EQ: The downgrade of the U.S. credit rating sparked a week of volatile trading in the market. What are your thoughts on how the market reacted to the news?
Stovall: In terms of equity prices, it actually responded pretty much as we had anticipated. Most people reacted negatively because of the fear of the unknown and the uncertainty surrounding the repercussions of the debt downgrade. What was interesting, however, was that equity prices went down as expected, but Treasury prices went up. In hindsight, we understand that it's because investors were looking for a safe haven in case the U.S. and the rest of the world slipped back into a recession. So investors were more interested in capital preservation than worrying about a debt downgrade of what is still regarded as the safest bond market on earth.
EQ: You were quoted as saying that a debt downgrade could possibly lead to a recession, but ultimately didn't think the U.S. would fall into one. Some market commentators are saying that this could be damaging to the economy's recovery, while others have tried to downplay the impact. How do you think the downgrade will affect the economy and your target for S&P 500?
Stovall: I don't think the downgrade itself will translate into a recession. One reason is because we did not end up seeing the spike in yields and investors running away from Treasuries after the downgrade. If yields had ticked up, there would be an increase in borrowing costs for consumers and businesses, adding to the slowdown of U.S. output. A yield spike is now off the table, but I still believe that a recession is an increasing possibility. Most economists on Wall Street believe that the likelihood of recession are between 35 percent to 50 percent. Nobody can really say for sure what is the better number, but there's a real possibility of recession out there, particularly when you look at the most recent GDP data, and other factors like the Institute for Supply Management and the Purchasing Manager Index around the world. Basically, they're all pointing to at least a slowdown. People are worried that this could become a self-fulfilling prophecy in which the headlines continue to blast the worry of recession, and that adversely affects consumer confidence to the point where it becomes reality.
EQ: You said in your latest Sector Watch report that you expect elevated volatility in the market to stay as the S&P 500 could be entering a new bear market. Can you talk more about that?
Stovall: Since 1950, we have had an average of five times per year in which the S&P 500 has declined by 2 percent or more in a single day. In the decade of 2000 through 2009, basically we were running at a 3-to-1 rate on average. So far, in just the year and a half of this decade, we're running at a 2-to-1 level on an annualized basis over a longer-term average. Volatility certainly is higher. When people say that volatility has reduced because of high-frequency trading, hedge funds, leveraged ETFs, and so on, I don't believe it because I actually see the reverse to be true. Volatility has increased during that era when these trading techniques became more prominent.
Also, I monitor on a rolling two-month basis (42 trading days), the average percent change between high and low on a daily basis averaged over that period. I chose a two-month period, rather than something shorter, as I don't want to be looking at an EKG diagram; I want to be looking at a graph that actually shows me spikes in volatility. What I found is that every market since 1968 has ended by peaking its head above two standard deviations from the mean--except for the bear market of 1990. But every other bear market peaked well above two standard deviations from the mean. Right now, we are less than one standard deviation from the mean, which is even lower than during last summer's decline. I definitely believe that volatility will likely rise the further we remain in a corrective mode or even possibly falling into a new bear market.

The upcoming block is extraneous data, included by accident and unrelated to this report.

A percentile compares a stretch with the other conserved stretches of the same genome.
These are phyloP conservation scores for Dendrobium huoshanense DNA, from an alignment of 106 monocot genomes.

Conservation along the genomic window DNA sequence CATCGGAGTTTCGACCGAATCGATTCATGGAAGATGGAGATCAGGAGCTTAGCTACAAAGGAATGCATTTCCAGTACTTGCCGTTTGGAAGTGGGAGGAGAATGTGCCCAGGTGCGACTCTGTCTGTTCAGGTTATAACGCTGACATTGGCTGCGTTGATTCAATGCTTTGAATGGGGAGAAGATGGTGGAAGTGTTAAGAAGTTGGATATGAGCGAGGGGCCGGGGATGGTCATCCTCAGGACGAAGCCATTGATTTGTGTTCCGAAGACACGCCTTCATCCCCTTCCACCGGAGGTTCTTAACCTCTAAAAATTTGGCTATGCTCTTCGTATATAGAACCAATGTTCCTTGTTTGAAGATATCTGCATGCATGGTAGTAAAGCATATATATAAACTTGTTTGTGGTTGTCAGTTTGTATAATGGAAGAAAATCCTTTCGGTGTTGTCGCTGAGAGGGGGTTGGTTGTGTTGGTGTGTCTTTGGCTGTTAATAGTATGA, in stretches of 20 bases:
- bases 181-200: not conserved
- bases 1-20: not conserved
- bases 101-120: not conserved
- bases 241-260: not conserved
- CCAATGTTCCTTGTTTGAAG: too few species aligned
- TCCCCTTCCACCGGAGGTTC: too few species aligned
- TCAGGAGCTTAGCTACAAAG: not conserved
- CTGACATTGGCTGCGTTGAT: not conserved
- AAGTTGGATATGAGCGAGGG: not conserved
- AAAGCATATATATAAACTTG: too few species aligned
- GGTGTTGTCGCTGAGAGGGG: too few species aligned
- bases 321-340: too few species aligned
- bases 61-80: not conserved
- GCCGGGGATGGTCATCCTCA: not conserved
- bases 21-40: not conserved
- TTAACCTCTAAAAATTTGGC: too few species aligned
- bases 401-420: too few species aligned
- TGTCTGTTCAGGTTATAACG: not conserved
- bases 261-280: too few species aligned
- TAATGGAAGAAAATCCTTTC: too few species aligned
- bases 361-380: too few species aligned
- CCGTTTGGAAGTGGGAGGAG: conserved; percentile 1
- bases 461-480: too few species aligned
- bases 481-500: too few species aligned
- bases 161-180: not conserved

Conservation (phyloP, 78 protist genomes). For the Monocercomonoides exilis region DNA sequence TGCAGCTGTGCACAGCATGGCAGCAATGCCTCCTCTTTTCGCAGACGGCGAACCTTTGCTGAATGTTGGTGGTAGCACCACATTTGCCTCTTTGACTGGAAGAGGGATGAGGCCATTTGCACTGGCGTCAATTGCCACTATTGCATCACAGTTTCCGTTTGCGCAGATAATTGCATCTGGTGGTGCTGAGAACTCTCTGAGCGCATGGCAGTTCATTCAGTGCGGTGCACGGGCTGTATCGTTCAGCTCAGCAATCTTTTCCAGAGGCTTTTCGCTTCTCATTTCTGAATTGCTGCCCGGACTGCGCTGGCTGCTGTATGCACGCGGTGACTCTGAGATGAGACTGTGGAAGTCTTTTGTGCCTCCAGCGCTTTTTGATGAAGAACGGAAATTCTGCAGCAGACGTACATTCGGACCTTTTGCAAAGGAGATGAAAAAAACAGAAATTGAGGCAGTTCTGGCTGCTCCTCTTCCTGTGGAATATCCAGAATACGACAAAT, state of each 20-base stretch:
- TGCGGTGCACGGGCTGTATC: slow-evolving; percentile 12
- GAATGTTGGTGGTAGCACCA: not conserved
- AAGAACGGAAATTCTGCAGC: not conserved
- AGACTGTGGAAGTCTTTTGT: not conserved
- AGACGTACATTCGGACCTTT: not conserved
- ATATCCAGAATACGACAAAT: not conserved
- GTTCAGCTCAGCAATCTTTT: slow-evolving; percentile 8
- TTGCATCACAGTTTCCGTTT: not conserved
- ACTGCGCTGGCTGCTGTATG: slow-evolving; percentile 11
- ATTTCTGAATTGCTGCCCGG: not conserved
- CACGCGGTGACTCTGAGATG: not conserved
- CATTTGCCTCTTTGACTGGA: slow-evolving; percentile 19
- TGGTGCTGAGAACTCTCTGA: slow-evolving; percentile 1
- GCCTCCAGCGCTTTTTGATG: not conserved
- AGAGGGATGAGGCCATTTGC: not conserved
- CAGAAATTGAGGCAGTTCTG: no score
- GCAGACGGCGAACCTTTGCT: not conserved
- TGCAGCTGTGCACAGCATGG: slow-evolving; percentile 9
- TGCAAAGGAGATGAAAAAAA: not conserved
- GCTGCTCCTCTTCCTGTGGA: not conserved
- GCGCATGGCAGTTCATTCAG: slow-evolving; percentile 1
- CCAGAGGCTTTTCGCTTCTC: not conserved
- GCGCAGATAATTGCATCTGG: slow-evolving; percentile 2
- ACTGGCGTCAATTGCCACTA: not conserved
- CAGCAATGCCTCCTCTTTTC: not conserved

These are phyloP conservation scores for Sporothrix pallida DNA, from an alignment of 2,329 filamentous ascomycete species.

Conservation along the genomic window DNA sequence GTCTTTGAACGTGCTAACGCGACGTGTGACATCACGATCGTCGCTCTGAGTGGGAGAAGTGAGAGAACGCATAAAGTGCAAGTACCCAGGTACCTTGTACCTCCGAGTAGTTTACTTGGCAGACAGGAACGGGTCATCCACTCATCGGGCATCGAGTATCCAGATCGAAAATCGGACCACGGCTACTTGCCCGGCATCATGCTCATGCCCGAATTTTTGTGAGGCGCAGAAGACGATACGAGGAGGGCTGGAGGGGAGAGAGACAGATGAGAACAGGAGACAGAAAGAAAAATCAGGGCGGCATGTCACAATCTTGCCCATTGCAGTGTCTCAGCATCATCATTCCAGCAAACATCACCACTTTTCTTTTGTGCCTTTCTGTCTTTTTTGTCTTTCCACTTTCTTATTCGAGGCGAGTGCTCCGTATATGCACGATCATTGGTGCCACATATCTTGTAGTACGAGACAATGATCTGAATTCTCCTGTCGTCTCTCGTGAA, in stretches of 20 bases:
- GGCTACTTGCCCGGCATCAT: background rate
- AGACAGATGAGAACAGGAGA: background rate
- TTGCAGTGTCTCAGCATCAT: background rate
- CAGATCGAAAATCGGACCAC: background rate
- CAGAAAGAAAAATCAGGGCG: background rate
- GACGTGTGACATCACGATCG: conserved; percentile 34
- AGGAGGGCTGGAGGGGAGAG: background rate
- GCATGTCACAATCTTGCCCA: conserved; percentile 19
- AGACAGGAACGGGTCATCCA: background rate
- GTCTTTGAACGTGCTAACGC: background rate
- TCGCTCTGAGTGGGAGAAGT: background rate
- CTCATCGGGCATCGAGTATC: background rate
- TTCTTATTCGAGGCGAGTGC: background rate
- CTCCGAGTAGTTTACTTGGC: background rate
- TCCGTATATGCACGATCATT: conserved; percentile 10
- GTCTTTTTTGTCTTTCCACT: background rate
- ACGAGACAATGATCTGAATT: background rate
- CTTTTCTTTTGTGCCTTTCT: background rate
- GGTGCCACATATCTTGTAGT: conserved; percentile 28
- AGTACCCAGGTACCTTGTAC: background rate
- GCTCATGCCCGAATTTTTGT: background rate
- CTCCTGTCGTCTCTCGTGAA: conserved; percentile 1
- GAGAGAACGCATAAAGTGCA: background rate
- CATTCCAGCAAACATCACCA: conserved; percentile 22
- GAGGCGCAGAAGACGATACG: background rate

EQ: What are some reasons for optimism that investors can look to on a longer-term horizon?
Stovall: First of all, the one-week decline of 7.2 percent in the week ending August 5th was a relatively unique situation. It is only the 40th time since 1950 that that has happened. In the 39 other times, the market was higher by 18.5 percent 12 months later. The reason being that during extreme levels of price declines, you're shaking off a lot of the nervous hands. As a result, if everyone's being bearish, then who's left to sell? So an extreme price decline in a single week is usually a good contrary indicator for the longer term.
Secondly, because prices dropped close to 18 percent in a very short period of time, valuations have become very attractive whether you look to the last 22 years or look back to 1936. The P/E right now on trailing 12-month operating earnings is at more than a 30-percent discount to the median P/E since 1988 when Wall Street started looking at operating results. Some people don't like using operating earnings because they think they are really just earnings before the bad stuff. So looking at GAAP results, we're trading at a 12.5 percent discount to the median P/E since 1936. From that perspective, you can say stocks are certainly not expensive and, as a result of the most recent decline, are attractive longer term.
Lastly, on August 12, the University of Michigan published its consumer survey and that number came in below 55. Since the survey was first started, there have only been 10 times in which the reading was below 60. Of those 10 times, eight saw the market end up higher by an average of 21 percent 12 months after. Obviously, past performance is no guarantee of future results. But, I believe that history can still offer a little optimism during a very trying time.
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